Japan confirms its Hayabusa2 spacecraft returned Ryugu asteroid samples to Earth

Katie Ramirez
December 16, 2020

In this photo provided by the Japan Aerospace Exploration Agency (JAXA), a member of JAXA retrieves a capsule dropped by Hayabusa2 in Woomera, southern Australia, Dec. 6, 2020. On board, scientists hoped to find pieces of the asteroid Ryugu, collected millions of miles from Earth - and now JAXA has confirmed the mission was successful.

The Japan Aerospace Exploration Agency (JAXA) said its staff initially spotted some black particles sitting on the bottom of the capsule's sample catcher when they pulled out the container on Monday.

"These are thought to be the particles attached to the entrance to the sample holder (the container in which the sample is stored)".

The dust was found in the capsule's outer shell, agency officials said, with more substantial samples expected to be found when they open the inner container, a delicate task.

"One gram may sound small, but for us, one gram is huge", said Masaki Fujimoto, deputy director general of the department of solar system sciences at JAXA, during an online briefing hosted by the Australian Science Media Centre.

Scientists hope the material will shed light on the formation of the universe and perhaps offer clues about how life began on Earth.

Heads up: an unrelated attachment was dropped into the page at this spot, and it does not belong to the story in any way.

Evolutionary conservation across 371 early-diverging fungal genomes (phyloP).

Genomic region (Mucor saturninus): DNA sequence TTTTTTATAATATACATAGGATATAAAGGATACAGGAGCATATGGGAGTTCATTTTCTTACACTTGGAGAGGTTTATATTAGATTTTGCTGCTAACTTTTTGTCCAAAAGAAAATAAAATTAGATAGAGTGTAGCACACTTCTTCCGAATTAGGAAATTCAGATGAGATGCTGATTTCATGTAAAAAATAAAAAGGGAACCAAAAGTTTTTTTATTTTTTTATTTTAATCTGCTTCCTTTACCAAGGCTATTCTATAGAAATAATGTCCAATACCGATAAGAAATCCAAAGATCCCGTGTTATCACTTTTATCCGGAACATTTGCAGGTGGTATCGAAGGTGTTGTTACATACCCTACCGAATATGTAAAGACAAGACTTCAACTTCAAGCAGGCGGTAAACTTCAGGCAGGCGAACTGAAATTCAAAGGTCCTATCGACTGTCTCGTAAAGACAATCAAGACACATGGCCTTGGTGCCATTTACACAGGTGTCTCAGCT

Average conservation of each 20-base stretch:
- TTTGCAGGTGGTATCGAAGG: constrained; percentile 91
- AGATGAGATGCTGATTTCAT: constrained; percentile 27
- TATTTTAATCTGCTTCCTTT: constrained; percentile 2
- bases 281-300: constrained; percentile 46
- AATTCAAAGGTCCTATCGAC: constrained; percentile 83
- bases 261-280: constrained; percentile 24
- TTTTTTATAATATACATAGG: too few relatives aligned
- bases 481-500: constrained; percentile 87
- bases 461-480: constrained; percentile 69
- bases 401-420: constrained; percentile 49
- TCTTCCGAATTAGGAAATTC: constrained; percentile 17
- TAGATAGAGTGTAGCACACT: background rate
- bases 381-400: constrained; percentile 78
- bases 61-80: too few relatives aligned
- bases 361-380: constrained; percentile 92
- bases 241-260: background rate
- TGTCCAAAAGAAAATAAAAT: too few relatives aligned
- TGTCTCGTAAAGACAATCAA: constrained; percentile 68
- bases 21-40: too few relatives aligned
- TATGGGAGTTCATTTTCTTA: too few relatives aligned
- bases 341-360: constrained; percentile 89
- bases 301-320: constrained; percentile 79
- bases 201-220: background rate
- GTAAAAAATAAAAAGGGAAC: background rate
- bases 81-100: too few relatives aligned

The capsule was seen entering our atmosphere.

The researchers also said that the gas contained in the storage unit was from the asteroid and that this is the first time that a sample of gas has been delivered from space to the Earth. The probe arrived at Ryugu in June 2018. It then deployed several landers to the surface, before attempting to touch itself and pick up the materials. Initial data from the probe suggests it might have scooped up around two kilograms or material. On the second attempt the spacecraft had previously blasted a crater in the asteroid to sample subsurface material.

This is the world's first sample return of a material in the gas state from deep space. It is only the second time that scientists have returned material from an asteroid. A sample was collected from this crater on July 11, 2019. "And these samples will occupy generations of researchers as a large amount will be kept for future generations that will benefit from the increase in technology and accuracy of the instruments used to analyze them".

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The Hayabusa 2 spacecraft was roughly the size of a small auto.

The 600-kg Hayabusa2, which was launched from the Tanegashima Space Center in southwestern Japan in December 2014, experienced no major problems throughout its journey totaling 3.2 billion kilometers.

The probe spent about a year and a half orbiting, observing and eventually landing on the asteroid, where it collected samples.

"We were able to confirm black, sand-like particles which are believed to be derived from the asteroid Ryugu".

Two days later, on December 8, the capsule was taken to the Sagamihar campus in Sagamihar, Kanagaba prefecture, Japan, where scientists have now begun the process of opening it.

The capsule container was the same size as a toaster.

But the main part of the mission has always been to return the sample to Earth.

The JAXA said it will continue with the opening of the container and conduct a detailed analysis of the molecular and isotopic composition of the collected gas.

And who knows what secrets lie in wait from this fascinating mission.

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